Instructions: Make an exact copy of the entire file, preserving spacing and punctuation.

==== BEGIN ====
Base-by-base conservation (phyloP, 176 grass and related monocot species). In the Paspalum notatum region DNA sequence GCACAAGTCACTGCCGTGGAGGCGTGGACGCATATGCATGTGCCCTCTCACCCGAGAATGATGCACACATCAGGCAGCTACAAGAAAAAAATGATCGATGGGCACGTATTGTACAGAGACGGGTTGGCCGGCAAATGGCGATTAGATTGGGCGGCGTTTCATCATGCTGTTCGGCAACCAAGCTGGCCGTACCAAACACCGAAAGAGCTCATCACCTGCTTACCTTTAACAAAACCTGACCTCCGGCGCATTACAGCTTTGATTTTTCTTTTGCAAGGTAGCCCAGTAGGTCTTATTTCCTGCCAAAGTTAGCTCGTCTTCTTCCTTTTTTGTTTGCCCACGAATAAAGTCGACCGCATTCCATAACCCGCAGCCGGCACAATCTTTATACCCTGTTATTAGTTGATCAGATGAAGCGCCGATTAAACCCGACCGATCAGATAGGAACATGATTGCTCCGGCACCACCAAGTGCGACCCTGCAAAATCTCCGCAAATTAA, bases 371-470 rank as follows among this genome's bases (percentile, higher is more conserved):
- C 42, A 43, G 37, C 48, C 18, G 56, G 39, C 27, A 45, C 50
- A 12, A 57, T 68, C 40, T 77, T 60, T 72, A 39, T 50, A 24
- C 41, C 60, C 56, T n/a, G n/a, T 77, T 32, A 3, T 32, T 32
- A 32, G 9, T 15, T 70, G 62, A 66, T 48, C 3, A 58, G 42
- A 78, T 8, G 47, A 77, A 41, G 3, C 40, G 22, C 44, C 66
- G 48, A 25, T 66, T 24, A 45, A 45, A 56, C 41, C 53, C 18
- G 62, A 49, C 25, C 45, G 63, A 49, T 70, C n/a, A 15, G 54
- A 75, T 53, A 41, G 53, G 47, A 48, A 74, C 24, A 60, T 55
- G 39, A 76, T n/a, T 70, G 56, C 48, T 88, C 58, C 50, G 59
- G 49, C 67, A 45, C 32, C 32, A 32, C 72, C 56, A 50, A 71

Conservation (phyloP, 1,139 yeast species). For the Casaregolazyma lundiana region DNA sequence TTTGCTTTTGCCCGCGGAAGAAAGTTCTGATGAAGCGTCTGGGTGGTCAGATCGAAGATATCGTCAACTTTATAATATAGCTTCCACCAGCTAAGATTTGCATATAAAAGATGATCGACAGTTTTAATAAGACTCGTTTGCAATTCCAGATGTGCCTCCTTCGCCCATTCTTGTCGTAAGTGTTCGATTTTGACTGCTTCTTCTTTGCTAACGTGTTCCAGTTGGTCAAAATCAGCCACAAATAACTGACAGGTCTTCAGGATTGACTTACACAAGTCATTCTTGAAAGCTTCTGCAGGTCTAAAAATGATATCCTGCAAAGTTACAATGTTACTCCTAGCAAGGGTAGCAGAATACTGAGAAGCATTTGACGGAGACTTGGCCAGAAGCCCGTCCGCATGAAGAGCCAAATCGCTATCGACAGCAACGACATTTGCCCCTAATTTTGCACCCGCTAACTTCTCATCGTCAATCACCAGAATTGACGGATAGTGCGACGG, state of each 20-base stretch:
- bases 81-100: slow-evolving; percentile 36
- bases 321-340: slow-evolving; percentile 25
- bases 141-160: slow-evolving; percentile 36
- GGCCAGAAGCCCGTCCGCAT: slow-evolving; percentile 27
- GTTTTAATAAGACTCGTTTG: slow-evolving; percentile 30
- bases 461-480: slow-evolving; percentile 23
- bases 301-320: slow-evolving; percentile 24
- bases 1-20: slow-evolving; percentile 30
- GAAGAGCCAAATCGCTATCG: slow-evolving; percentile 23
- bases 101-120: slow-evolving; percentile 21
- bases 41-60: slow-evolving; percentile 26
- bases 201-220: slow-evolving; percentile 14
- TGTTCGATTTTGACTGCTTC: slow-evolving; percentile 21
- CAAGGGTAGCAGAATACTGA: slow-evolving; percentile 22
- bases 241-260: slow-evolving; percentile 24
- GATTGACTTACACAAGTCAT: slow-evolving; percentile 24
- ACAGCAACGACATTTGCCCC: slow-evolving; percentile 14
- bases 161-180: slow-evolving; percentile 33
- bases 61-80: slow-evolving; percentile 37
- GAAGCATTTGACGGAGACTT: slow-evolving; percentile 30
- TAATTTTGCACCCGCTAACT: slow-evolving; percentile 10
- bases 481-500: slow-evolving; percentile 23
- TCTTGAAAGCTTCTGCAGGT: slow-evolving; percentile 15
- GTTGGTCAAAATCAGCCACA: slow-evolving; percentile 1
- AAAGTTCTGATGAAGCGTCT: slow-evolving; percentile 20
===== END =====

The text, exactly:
Base-by-base conservation (phyloP, 176 grass and related monocot species). In the Paspalum notatum region DNA sequence GCACAAGTCACTGCCGTGGAGGCGTGGACGCATATGCATGTGCCCTCTCACCCGAGAATGATGCACACATCAGGCAGCTACAAGAAAAAAATGATCGATGGGCACGTATTGTACAGAGACGGGTTGGCCGGCAAATGGCGATTAGATTGGGCGGCGTTTCATCATGCTGTTCGGCAACCAAGCTGGCCGTACCAAACACCGAAAGAGCTCATCACCTGCTTACCTTTAACAAAACCTGACCTCCGGCGCATTACAGCTTTGATTTTTCTTTTGCAAGGTAGCCCAGTAGGTCTTATTTCCTGCCAAAGTTAGCTCGTCTTCTTCCTTTTTTGTTTGCCCACGAATAAAGTCGACCGCATTCCATAACCCGCAGCCGGCACAATCTTTATACCCTGTTATTAGTTGATCAGATGAAGCGCCGATTAAACCCGACCGATCAGATAGGAACATGATTGCTCCGGCACCACCAAGTGCGACCCTGCAAAATCTCCGCAAATTAA, bases 371-470 rank as follows among this genome's bases (percentile, higher is more conserved):
- C 42, A 43, G 37, C 48, C 18, G 56, G 39, C 27, A 45, C 50
- A 12, A 57, T 68, C 40, T 77, T 60, T 72, A 39, T 50, A 24
- C 41, C 60, C 56, T n/a, G n/a, T 77, T 32, A 3, T 32, T 32
- A 32, G 9, T 15, T 70, G 62, A 66, T 48, C 3, A 58, G 42
- A 78, T 8, G 47, A 77, A 41, G 3, C 40, G 22, C 44, C 66
- G 48, A 25, T 66, T 24, A 45, A 45, A 56, C 41, C 53, C 18
- G 62, A 49, C 25, C 45, G 63, A 49, T 70, C n/a, A 15, G 54
- A 75, T 53, A 41, G 53, G 47, A 48, A 74, C 24, A 60, T 55
- G 39, A 76, T n/a, T 70, G 56, C 48, T 88, C 58, C 50, G 59
- G 49, C 67, A 45, C 32, C 32, A 32, C 72, C 56, A 50, A 71

Conservation (phyloP, 1,139 yeast species). For the Casaregolazyma lundiana region DNA sequence TTTGCTTTTGCCCGCGGAAGAAAGTTCTGATGAAGCGTCTGGGTGGTCAGATCGAAGATATCGTCAACTTTATAATATAGCTTCCACCAGCTAAGATTTGCATATAAAAGATGATCGACAGTTTTAATAAGACTCGTTTGCAATTCCAGATGTGCCTCCTTCGCCCATTCTTGTCGTAAGTGTTCGATTTTGACTGCTTCTTCTTTGCTAACGTGTTCCAGTTGGTCAAAATCAGCCACAAATAACTGACAGGTCTTCAGGATTGACTTACACAAGTCATTCTTGAAAGCTTCTGCAGGTCTAAAAATGATATCCTGCAAAGTTACAATGTTACTCCTAGCAAGGGTAGCAGAATACTGAGAAGCATTTGACGGAGACTTGGCCAGAAGCCCGTCCGCATGAAGAGCCAAATCGCTATCGACAGCAACGACATTTGCCCCTAATTTTGCACCCGCTAACTTCTCATCGTCAATCACCAGAATTGACGGATAGTGCGACGG, state of each 20-base stretch:
- bases 81-100: slow-evolving; percentile 36
- bases 321-340: slow-evolving; percentile 25
- bases 141-160: slow-evolving; percentile 36
- GGCCAGAAGCCCGTCCGCAT: slow-evolving; percentile 27
- GTTTTAATAAGACTCGTTTG: slow-evolving; percentile 30
- bases 461-480: slow-evolving; percentile 23
- bases 301-320: slow-evolving; percentile 24
- bases 1-20: slow-evolving; percentile 30
- GAAGAGCCAAATCGCTATCG: slow-evolving; percentile 23
- bases 101-120: slow-evolving; percentile 21
- bases 41-60: slow-evolving; percentile 26
- bases 201-220: slow-evolving; percentile 14
- TGTTCGATTTTGACTGCTTC: slow-evolving; percentile 21
- CAAGGGTAGCAGAATACTGA: slow-evolving; percentile 22
- bases 241-260: slow-evolving; percentile 24
- GATTGACTTACACAAGTCAT: slow-evolving; percentile 24
- ACAGCAACGACATTTGCCCC: slow-evolving; percentile 14
- bases 161-180: slow-evolving; percentile 33
- bases 61-80: slow-evolving; percentile 37
- GAAGCATTTGACGGAGACTT: slow-evolving; percentile 30
- TAATTTTGCACCCGCTAACT: slow-evolving; percentile 10
- bases 481-500: slow-evolving; percentile 23
- TCTTGAAAGCTTCTGCAGGT: slow-evolving; percentile 15
- GTTGGTCAAAATCAGCCACA: slow-evolving; percentile 1
- AAAGTTCTGATGAAGCGTCT: slow-evolving; percentile 20